Fielding RA, Vellas B, Evans WJ, Bhasin S, Morley JE, Newman AB, Abellan van Kan G, Andrieu S, Bauer J & Breuille D et al.Sarcopenia: an undiagnosed condition in older adults. Current consensus definition: prevalence, etiology, and consequences. International Working Group on Sarcopenia. Journal of the American Medical Directors Association 2011 12 249256. (https://doi.org/10.1016/j.jamda.2011.01.003)

    • Search Google Scholar
    • Export Citation
  • 38

    Ho DEI K, King G, Stuart EA. MatchIt: nonparametric preprocessing for parametric causal inference. Journal of Statistical Software 2011 42 128.

    • Search Google Scholar
    • Export Citation
  • 39

    Heshka S, Lemos T, Astbury NM, Widen E, Davidson L, Goodpaster BH, DeLany JP, Strain GW, Pomp A & Courcoulas AP et al.Resting energy expenditure and organ-tissue body composition 5 years after bariatric surgery. Obesity Surgery 2020 30 587594. (https://doi.org/10.1007/s11695-019-04217-4)

    • Search Google Scholar
    • Export Citation
  • 40

    Frisard MI, Greenway FL, Delany JP. Comparison of methods to assess body composition changes during a period of weight loss. Obesity Research 2005 13 845854. (https://doi.org/10.1038/oby.2005.97)

    • Search Google Scholar
    • Export Citation
  • 41

    Hoffstedt J, Andersson DP, Eriksson Hogling D, Theorell J, Naslund E, Thorell A, Ehrlund A, Rydén M, Arner P. Long-term protective changes in adipose tissue after gastric bypass. Diabetes Care 2017 40 7784. (https://doi.org/10.2337/dc16-1072)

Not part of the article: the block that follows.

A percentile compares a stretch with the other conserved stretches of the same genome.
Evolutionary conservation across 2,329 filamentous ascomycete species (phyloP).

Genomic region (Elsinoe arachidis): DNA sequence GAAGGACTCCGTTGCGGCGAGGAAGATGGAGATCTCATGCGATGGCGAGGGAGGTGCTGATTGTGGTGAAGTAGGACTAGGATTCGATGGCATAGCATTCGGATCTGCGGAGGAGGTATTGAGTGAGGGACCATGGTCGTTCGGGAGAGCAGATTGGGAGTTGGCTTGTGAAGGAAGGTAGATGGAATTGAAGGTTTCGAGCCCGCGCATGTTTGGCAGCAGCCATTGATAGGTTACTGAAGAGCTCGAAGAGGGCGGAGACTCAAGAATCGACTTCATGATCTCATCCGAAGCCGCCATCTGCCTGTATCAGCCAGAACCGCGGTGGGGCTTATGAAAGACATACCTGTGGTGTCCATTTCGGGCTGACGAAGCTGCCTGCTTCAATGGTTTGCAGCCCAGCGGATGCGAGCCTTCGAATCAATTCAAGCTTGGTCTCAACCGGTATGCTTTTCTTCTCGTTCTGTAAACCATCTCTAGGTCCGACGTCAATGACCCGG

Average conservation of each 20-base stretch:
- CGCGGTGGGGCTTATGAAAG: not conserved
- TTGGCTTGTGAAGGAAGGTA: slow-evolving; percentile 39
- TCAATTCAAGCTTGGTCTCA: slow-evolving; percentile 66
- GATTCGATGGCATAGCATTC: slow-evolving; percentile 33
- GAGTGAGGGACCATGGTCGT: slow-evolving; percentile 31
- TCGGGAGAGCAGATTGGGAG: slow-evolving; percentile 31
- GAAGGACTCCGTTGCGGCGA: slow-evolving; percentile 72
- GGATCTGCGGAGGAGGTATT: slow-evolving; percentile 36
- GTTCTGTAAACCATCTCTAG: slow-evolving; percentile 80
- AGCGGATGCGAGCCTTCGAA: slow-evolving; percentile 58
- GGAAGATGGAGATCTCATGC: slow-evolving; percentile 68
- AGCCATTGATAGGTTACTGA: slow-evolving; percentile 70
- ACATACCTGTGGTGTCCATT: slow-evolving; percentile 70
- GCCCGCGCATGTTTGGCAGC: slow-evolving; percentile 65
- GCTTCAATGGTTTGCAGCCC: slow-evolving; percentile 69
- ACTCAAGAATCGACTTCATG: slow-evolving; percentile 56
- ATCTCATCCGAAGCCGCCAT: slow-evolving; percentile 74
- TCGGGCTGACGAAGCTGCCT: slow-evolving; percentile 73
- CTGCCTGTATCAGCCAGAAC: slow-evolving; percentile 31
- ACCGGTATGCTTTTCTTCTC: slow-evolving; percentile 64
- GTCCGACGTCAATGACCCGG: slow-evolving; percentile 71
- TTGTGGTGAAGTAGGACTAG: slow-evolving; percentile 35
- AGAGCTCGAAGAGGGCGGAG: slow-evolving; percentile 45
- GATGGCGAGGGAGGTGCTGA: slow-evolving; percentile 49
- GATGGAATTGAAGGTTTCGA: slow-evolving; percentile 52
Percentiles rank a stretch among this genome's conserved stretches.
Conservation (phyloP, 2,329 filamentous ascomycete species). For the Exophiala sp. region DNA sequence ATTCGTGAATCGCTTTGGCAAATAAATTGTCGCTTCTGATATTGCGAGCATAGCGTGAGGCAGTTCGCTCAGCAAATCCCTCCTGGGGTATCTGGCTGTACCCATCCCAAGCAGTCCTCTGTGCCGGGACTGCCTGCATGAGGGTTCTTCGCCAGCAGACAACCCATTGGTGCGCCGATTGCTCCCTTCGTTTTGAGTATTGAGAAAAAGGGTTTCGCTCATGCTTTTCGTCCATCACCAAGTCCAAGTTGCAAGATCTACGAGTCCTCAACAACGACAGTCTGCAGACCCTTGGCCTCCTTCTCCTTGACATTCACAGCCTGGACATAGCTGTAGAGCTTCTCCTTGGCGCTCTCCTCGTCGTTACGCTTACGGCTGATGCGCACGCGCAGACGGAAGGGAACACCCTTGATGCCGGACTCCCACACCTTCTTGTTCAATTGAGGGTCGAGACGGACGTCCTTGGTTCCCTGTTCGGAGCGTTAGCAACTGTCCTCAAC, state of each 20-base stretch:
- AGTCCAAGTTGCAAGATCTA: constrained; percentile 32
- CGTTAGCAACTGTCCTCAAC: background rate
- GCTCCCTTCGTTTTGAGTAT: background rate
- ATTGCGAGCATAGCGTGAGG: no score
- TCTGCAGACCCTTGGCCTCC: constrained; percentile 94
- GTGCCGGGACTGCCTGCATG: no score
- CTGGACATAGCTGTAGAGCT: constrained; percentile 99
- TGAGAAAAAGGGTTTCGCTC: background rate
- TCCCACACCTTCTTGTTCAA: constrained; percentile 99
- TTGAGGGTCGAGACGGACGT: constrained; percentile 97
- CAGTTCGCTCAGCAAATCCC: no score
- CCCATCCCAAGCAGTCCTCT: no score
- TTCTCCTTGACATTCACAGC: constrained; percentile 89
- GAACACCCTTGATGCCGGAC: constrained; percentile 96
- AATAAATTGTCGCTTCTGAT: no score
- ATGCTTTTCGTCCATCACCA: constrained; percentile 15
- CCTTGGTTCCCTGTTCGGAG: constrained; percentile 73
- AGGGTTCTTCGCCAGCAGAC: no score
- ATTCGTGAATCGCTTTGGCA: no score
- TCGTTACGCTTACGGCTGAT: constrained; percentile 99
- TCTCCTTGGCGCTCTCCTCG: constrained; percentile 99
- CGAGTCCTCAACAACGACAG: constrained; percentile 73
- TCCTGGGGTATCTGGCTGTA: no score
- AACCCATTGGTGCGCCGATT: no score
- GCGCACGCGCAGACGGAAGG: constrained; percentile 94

• Search Google Scholar
    • Export Citation
  • 42

    Heymsfield SB, Peterson CM, Thomas DM, Heo M, Schuna Jr JM. Why are there race/ethnic differences in adult body mass index-adiposity relationships? A quantitative critical review. Obesity Reviews 2016 17 262275. (https://doi.org/10.1111/obr.12358)

    • Search Google Scholar
    • Export Citation
  • 43

    Rosenquist KJ, Pedley A, Massaro JM, Therkelsen KE, Murabito JM, Hoffmann U, Fox CS. Visceral and subcutaneous fat quality and cardiometabolic risk. JACC: Cardiovascular Imaging 2013 6 762771. (https://doi.org/10.1016/j.jcmg.2012.11.021)

    • Search Google Scholar
    • Export Citation
  • 44

    Adams TD, Gress RE, Smith SC, Halverson RC, Simper SC, Rosamond WD, Lamonte MJ, Stroup AM, Hunt SC. Long-term mortality after gastric bypass surgery. New England Journal of Medicine 2007 357 753761. (https://doi.org/10.1056/NEJMoa066603)

    • Search Google Scholar
    • Export Citation